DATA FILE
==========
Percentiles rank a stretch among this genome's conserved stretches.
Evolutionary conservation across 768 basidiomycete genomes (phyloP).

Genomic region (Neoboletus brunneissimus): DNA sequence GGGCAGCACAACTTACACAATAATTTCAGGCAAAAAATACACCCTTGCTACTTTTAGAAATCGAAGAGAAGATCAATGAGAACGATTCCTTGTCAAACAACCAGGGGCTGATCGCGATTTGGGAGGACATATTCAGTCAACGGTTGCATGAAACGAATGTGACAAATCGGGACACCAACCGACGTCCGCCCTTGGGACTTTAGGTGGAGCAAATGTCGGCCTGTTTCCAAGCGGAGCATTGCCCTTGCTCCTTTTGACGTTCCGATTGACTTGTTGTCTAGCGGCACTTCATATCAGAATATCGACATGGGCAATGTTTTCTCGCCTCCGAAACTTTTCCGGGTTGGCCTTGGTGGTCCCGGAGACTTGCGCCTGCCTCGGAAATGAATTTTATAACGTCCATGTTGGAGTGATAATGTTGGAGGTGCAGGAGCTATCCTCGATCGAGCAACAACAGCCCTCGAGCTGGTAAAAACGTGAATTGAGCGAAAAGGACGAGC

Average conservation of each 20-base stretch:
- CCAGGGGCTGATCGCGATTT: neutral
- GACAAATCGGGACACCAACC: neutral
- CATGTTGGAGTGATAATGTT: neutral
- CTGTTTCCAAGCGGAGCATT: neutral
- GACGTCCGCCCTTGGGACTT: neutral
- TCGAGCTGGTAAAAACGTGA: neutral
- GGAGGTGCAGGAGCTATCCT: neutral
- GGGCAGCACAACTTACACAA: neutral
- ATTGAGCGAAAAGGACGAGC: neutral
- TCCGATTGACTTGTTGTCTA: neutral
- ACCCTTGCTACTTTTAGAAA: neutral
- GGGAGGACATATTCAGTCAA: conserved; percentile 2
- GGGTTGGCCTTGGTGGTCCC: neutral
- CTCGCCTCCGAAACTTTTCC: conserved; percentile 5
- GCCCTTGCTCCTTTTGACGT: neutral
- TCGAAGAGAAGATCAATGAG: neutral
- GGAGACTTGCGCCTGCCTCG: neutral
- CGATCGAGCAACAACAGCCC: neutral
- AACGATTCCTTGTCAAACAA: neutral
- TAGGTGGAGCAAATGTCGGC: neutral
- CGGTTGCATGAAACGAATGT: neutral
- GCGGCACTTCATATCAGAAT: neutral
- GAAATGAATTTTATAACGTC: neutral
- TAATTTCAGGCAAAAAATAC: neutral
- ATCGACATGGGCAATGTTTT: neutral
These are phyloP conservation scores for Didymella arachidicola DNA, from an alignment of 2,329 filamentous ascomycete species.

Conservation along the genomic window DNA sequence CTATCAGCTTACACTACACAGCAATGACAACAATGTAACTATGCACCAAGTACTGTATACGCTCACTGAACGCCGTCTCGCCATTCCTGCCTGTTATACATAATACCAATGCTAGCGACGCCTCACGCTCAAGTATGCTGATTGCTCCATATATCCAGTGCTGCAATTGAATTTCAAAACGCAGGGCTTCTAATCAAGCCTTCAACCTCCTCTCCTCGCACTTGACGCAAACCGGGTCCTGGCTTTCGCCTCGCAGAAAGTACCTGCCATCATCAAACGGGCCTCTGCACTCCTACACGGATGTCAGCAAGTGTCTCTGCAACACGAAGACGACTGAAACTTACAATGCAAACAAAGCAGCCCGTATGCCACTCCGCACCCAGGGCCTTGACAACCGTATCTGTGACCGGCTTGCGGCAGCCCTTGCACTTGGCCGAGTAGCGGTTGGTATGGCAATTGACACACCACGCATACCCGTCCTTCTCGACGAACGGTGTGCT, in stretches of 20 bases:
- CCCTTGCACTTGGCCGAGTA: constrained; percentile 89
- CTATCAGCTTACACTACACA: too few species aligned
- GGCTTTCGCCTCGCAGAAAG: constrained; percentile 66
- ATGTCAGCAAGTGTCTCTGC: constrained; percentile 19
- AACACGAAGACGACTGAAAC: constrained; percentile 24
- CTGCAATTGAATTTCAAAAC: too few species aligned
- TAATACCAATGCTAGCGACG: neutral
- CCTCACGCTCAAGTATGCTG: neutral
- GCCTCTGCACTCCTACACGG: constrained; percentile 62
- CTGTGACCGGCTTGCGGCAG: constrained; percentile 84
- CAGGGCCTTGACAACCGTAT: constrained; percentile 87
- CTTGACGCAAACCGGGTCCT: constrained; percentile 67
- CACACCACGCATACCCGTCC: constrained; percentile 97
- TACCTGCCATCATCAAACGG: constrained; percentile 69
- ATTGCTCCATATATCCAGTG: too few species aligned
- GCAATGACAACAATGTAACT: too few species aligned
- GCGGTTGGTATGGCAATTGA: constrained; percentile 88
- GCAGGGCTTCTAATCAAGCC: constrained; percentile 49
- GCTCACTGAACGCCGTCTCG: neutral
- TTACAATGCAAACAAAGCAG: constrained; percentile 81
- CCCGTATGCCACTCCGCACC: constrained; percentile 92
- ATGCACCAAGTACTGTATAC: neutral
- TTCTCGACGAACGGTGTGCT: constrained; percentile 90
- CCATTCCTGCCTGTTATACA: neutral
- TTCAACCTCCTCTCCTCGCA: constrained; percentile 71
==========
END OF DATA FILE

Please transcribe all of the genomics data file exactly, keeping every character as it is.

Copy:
Percentiles rank a stretch among this genome's conserved stretches.
Evolutionary conservation across 768 basidiomycete genomes (phyloP).

Genomic region (Neoboletus brunneissimus): DNA sequence GGGCAGCACAACTTACACAATAATTTCAGGCAAAAAATACACCCTTGCTACTTTTAGAAATCGAAGAGAAGATCAATGAGAACGATTCCTTGTCAAACAACCAGGGGCTGATCGCGATTTGGGAGGACATATTCAGTCAACGGTTGCATGAAACGAATGTGACAAATCGGGACACCAACCGACGTCCGCCCTTGGGACTTTAGGTGGAGCAAATGTCGGCCTGTTTCCAAGCGGAGCATTGCCCTTGCTCCTTTTGACGTTCCGATTGACTTGTTGTCTAGCGGCACTTCATATCAGAATATCGACATGGGCAATGTTTTCTCGCCTCCGAAACTTTTCCGGGTTGGCCTTGGTGGTCCCGGAGACTTGCGCCTGCCTCGGAAATGAATTTTATAACGTCCATGTTGGAGTGATAATGTTGGAGGTGCAGGAGCTATCCTCGATCGAGCAACAACAGCCCTCGAGCTGGTAAAAACGTGAATTGAGCGAAAAGGACGAGC

Average conservation of each 20-base stretch:
- CCAGGGGCTGATCGCGATTT: neutral
- GACAAATCGGGACACCAACC: neutral
- CATGTTGGAGTGATAATGTT: neutral
- CTGTTTCCAAGCGGAGCATT: neutral
- GACGTCCGCCCTTGGGACTT: neutral
- TCGAGCTGGTAAAAACGTGA: neutral
- GGAGGTGCAGGAGCTATCCT: neutral
- GGGCAGCACAACTTACACAA: neutral
- ATTGAGCGAAAAGGACGAGC: neutral
- TCCGATTGACTTGTTGTCTA: neutral
- ACCCTTGCTACTTTTAGAAA: neutral
- GGGAGGACATATTCAGTCAA: conserved; percentile 2
- GGGTTGGCCTTGGTGGTCCC: neutral
- CTCGCCTCCGAAACTTTTCC: conserved; percentile 5
- GCCCTTGCTCCTTTTGACGT: neutral
- TCGAAGAGAAGATCAATGAG: neutral
- GGAGACTTGCGCCTGCCTCG: neutral
- CGATCGAGCAACAACAGCCC: neutral
- AACGATTCCTTGTCAAACAA: neutral
- TAGGTGGAGCAAATGTCGGC: neutral
- CGGTTGCATGAAACGAATGT: neutral
- GCGGCACTTCATATCAGAAT: neutral
- GAAATGAATTTTATAACGTC: neutral
- TAATTTCAGGCAAAAAATAC: neutral
- ATCGACATGGGCAATGTTTT: neutral
These are phyloP conservation scores for Didymella arachidicola DNA, from an alignment of 2,329 filamentous ascomycete species.

Conservation along the genomic window DNA sequence CTATCAGCTTACACTACACAGCAATGACAACAATGTAACTATGCACCAAGTACTGTATACGCTCACTGAACGCCGTCTCGCCATTCCTGCCTGTTATACATAATACCAATGCTAGCGACGCCTCACGCTCAAGTATGCTGATTGCTCCATATATCCAGTGCTGCAATTGAATTTCAAAACGCAGGGCTTCTAATCAAGCCTTCAACCTCCTCTCCTCGCACTTGACGCAAACCGGGTCCTGGCTTTCGCCTCGCAGAAAGTACCTGCCATCATCAAACGGGCCTCTGCACTCCTACACGGATGTCAGCAAGTGTCTCTGCAACACGAAGACGACTGAAACTTACAATGCAAACAAAGCAGCCCGTATGCCACTCCGCACCCAGGGCCTTGACAACCGTATCTGTGACCGGCTTGCGGCAGCCCTTGCACTTGGCCGAGTAGCGGTTGGTATGGCAATTGACACACCACGCATACCCGTCCTTCTCGACGAACGGTGTGCT, in stretches of 20 bases:
- CCCTTGCACTTGGCCGAGTA: constrained; percentile 89
- CTATCAGCTTACACTACACA: too few species aligned
- GGCTTTCGCCTCGCAGAAAG: constrained; percentile 66
- ATGTCAGCAAGTGTCTCTGC: constrained; percentile 19
- AACACGAAGACGACTGAAAC: constrained; percentile 24
- CTGCAATTGAATTTCAAAAC: too few species aligned
- TAATACCAATGCTAGCGACG: neutral
- CCTCACGCTCAAGTATGCTG: neutral
- GCCTCTGCACTCCTACACGG: constrained; percentile 62
- CTGTGACCGGCTTGCGGCAG: constrained; percentile 84
- CAGGGCCTTGACAACCGTAT: constrained; percentile 87
- CTTGACGCAAACCGGGTCCT: constrained; percentile 67
- CACACCACGCATACCCGTCC: constrained; percentile 97
- TACCTGCCATCATCAAACGG: constrained; percentile 69
- ATTGCTCCATATATCCAGTG: too few species aligned
- GCAATGACAACAATGTAACT: too few species aligned
- GCGGTTGGTATGGCAATTGA: constrained; percentile 88
- GCAGGGCTTCTAATCAAGCC: constrained; percentile 49
- GCTCACTGAACGCCGTCTCG: neutral
- TTACAATGCAAACAAAGCAG: constrained; percentile 81
- CCCGTATGCCACTCCGCACC: constrained; percentile 92
- ATGCACCAAGTACTGTATAC: neutral
- TTCTCGACGAACGGTGTGCT: constrained; percentile 90
- CCATTCCTGCCTGTTATACA: neutral
- TTCAACCTCCTCTCCTCGCA: constrained; percentile 71